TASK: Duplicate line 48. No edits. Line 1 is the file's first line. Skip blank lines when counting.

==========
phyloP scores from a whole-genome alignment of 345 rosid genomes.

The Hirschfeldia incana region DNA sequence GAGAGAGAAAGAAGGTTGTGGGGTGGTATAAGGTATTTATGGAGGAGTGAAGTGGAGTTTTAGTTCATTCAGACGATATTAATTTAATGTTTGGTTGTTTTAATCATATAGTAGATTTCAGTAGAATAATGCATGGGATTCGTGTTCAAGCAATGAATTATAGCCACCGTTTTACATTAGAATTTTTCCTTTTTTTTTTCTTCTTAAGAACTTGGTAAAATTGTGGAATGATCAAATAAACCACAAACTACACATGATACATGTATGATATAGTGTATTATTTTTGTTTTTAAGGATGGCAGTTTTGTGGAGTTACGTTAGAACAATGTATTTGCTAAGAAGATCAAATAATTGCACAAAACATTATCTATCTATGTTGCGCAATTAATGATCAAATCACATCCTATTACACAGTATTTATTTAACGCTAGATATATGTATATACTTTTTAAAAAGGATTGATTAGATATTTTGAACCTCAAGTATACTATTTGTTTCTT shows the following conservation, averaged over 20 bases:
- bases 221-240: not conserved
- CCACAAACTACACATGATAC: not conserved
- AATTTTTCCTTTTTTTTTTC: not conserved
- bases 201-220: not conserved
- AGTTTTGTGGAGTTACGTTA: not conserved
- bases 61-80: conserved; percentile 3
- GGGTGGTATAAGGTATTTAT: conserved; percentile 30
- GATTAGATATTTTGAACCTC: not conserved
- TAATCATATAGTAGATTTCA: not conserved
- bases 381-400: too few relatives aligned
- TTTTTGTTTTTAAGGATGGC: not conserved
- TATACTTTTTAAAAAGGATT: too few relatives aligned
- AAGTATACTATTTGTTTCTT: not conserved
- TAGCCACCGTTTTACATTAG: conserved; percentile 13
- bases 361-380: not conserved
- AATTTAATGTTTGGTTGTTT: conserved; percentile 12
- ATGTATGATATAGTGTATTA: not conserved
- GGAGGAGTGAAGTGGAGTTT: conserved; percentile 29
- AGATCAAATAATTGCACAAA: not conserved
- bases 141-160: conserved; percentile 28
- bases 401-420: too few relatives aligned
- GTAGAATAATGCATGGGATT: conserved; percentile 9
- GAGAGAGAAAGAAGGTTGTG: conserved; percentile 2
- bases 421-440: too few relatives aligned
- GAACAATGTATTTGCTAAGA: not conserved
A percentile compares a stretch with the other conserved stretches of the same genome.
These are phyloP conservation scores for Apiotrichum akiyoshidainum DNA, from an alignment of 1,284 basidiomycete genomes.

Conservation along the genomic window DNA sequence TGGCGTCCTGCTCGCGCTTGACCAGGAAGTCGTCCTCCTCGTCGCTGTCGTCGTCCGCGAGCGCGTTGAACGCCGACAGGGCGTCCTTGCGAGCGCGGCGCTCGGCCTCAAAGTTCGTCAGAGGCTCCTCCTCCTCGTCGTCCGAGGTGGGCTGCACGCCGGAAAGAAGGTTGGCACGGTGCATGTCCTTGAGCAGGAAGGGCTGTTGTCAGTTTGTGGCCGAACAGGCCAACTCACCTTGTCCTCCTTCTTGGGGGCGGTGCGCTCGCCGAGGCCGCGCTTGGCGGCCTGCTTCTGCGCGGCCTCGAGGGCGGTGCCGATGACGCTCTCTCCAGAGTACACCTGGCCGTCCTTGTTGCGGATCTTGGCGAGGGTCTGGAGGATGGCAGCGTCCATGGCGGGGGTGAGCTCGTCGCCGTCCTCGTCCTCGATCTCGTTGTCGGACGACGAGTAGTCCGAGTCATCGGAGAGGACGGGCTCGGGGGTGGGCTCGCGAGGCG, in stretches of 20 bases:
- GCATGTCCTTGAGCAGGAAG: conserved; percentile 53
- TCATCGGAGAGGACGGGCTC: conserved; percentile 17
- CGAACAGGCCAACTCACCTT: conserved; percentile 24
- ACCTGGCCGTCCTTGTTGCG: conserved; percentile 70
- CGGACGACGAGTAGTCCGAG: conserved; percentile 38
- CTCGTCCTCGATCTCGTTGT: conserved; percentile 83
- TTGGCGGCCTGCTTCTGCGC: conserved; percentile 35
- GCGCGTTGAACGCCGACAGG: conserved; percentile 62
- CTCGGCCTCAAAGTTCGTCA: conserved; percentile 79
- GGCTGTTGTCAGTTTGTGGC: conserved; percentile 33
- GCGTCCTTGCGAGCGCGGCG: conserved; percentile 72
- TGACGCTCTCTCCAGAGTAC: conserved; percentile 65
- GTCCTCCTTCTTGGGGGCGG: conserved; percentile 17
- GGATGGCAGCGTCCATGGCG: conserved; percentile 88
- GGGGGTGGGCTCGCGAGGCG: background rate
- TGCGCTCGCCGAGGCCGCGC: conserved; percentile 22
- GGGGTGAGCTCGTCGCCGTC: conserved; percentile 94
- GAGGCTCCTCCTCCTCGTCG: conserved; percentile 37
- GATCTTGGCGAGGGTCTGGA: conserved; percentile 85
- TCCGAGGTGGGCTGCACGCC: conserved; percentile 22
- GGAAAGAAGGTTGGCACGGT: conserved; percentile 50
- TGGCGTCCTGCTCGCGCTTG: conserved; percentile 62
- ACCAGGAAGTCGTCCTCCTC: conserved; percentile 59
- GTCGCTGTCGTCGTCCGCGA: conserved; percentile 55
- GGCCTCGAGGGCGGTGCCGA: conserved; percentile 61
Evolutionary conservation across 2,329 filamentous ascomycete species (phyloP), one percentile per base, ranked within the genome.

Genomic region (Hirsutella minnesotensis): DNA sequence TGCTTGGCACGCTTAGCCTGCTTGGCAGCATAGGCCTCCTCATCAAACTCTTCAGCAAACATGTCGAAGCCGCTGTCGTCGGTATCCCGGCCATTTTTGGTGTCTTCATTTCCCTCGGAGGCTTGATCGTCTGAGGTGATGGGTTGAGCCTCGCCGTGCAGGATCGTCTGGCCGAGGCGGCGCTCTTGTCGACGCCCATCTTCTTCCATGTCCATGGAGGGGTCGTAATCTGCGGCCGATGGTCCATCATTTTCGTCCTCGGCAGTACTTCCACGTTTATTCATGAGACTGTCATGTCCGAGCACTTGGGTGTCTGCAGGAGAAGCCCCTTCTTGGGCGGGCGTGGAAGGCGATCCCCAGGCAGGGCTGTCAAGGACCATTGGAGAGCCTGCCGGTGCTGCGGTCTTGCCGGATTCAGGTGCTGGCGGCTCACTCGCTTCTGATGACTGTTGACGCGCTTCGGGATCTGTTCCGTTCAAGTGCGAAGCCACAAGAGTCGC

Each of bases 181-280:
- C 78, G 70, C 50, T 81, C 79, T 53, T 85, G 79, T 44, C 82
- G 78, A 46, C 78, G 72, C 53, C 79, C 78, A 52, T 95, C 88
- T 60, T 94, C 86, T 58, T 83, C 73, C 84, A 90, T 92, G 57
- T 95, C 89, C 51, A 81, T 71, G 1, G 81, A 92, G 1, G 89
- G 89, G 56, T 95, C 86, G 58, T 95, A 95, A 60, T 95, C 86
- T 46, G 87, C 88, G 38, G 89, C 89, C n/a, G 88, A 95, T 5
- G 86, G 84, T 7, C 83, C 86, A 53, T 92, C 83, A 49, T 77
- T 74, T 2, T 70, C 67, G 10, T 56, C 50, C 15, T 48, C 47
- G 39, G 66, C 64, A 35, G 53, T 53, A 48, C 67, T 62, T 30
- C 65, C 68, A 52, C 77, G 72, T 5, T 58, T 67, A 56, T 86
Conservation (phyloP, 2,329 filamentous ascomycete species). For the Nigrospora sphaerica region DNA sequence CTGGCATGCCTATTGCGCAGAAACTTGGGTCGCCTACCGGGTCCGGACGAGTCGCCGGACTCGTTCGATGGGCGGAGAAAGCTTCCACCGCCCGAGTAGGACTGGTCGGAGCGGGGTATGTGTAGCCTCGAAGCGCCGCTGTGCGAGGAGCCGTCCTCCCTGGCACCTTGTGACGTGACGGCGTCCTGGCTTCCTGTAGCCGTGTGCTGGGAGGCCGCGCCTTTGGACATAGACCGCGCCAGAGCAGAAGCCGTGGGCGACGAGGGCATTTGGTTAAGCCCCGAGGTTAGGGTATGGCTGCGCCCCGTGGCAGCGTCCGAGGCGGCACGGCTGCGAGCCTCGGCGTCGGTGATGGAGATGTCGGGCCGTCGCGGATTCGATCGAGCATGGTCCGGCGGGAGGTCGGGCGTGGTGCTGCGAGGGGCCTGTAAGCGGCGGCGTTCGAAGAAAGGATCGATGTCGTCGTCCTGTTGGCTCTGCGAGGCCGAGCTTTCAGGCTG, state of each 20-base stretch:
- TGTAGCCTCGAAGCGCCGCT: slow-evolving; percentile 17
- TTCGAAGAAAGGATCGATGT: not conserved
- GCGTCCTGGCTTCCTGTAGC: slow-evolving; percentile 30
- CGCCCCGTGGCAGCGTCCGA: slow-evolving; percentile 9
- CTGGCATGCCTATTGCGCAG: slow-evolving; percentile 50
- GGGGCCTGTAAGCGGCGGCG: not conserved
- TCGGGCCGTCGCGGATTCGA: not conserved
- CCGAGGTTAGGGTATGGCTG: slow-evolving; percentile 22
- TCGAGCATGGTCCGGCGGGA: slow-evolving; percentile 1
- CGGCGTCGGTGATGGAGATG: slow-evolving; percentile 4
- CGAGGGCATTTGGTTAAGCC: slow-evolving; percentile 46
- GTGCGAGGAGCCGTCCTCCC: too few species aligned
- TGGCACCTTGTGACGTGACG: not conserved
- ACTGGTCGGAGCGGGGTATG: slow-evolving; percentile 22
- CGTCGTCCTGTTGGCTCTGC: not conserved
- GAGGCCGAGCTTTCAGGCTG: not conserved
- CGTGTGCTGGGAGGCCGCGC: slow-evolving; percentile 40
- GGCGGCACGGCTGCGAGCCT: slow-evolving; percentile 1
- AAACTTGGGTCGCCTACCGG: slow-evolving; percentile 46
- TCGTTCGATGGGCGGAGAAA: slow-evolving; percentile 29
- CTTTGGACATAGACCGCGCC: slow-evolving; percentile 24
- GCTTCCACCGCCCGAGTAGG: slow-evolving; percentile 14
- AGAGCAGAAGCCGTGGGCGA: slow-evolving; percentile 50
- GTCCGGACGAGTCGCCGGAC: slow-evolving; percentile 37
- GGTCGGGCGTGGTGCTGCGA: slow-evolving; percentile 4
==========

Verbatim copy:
- GAGGCTCCTCCTCCTCGTCG: conserved; percentile 37